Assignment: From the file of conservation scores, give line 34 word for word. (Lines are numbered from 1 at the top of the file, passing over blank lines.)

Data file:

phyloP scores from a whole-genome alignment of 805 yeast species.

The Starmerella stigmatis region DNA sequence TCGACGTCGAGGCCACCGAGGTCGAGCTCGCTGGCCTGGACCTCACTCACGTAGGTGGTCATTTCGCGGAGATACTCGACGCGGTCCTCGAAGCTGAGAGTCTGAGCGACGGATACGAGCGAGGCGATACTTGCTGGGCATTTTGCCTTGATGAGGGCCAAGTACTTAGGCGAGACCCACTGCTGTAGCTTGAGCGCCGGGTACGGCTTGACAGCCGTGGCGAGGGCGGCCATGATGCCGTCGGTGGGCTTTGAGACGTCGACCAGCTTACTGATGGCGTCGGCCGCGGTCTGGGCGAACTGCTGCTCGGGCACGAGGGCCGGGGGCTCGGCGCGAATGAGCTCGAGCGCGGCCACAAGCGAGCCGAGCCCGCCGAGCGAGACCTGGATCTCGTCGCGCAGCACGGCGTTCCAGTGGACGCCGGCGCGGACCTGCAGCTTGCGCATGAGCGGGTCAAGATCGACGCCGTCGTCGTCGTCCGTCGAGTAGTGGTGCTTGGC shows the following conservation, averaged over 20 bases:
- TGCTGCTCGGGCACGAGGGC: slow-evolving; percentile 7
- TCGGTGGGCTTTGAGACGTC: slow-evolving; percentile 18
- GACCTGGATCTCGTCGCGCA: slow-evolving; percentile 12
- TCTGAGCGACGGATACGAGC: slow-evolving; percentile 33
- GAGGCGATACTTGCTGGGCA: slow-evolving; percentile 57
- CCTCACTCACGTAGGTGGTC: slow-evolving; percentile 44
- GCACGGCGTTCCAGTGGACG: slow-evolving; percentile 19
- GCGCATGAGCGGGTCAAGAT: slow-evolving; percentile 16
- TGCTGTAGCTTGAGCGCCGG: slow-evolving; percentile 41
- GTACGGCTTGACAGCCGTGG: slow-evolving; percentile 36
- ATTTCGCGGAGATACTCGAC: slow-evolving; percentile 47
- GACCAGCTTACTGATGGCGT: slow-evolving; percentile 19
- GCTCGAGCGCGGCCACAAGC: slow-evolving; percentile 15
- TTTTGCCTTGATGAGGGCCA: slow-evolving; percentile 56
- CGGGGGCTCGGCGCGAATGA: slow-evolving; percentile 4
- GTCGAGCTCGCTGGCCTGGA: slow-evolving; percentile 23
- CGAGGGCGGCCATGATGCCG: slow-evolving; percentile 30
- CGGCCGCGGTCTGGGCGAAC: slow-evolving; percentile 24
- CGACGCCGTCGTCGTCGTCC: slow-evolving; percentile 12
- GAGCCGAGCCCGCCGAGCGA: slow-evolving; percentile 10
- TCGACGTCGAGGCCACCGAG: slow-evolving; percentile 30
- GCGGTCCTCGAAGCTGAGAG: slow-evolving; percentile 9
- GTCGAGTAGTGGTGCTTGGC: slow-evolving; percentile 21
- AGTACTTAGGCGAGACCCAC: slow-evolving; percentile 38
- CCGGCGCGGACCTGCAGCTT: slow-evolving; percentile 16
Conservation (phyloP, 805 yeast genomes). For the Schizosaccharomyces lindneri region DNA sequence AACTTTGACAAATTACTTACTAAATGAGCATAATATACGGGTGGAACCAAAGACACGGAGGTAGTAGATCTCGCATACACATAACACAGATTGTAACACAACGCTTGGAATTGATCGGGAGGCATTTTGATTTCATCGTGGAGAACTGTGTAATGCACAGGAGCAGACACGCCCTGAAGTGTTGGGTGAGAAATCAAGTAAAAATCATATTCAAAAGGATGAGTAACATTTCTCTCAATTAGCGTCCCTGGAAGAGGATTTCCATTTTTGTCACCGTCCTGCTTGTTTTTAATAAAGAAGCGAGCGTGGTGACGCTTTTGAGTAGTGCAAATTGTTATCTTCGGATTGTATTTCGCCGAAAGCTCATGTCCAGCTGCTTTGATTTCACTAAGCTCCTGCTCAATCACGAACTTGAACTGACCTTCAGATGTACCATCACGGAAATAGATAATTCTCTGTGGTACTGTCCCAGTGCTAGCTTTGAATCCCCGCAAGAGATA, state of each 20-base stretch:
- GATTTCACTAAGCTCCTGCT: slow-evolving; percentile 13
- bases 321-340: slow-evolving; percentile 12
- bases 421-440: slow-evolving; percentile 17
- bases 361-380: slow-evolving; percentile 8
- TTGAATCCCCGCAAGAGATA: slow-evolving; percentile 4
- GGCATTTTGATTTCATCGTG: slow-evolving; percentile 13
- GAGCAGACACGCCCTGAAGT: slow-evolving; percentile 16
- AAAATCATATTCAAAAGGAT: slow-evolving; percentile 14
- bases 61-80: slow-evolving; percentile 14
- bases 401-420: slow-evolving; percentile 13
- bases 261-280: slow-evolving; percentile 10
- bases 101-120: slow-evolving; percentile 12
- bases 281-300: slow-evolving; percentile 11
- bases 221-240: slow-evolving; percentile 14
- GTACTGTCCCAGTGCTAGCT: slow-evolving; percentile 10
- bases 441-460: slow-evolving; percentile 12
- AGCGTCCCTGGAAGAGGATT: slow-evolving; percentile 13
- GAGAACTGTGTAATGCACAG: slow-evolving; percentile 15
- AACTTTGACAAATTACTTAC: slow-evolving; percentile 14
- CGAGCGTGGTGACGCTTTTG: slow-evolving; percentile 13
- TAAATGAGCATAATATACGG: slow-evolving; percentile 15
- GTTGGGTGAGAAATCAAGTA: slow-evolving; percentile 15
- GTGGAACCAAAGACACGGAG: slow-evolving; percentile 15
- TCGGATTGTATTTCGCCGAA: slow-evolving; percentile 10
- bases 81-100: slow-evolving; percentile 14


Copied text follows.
- GGCATTTTGATTTCATCGTG: slow-evolving; percentile 13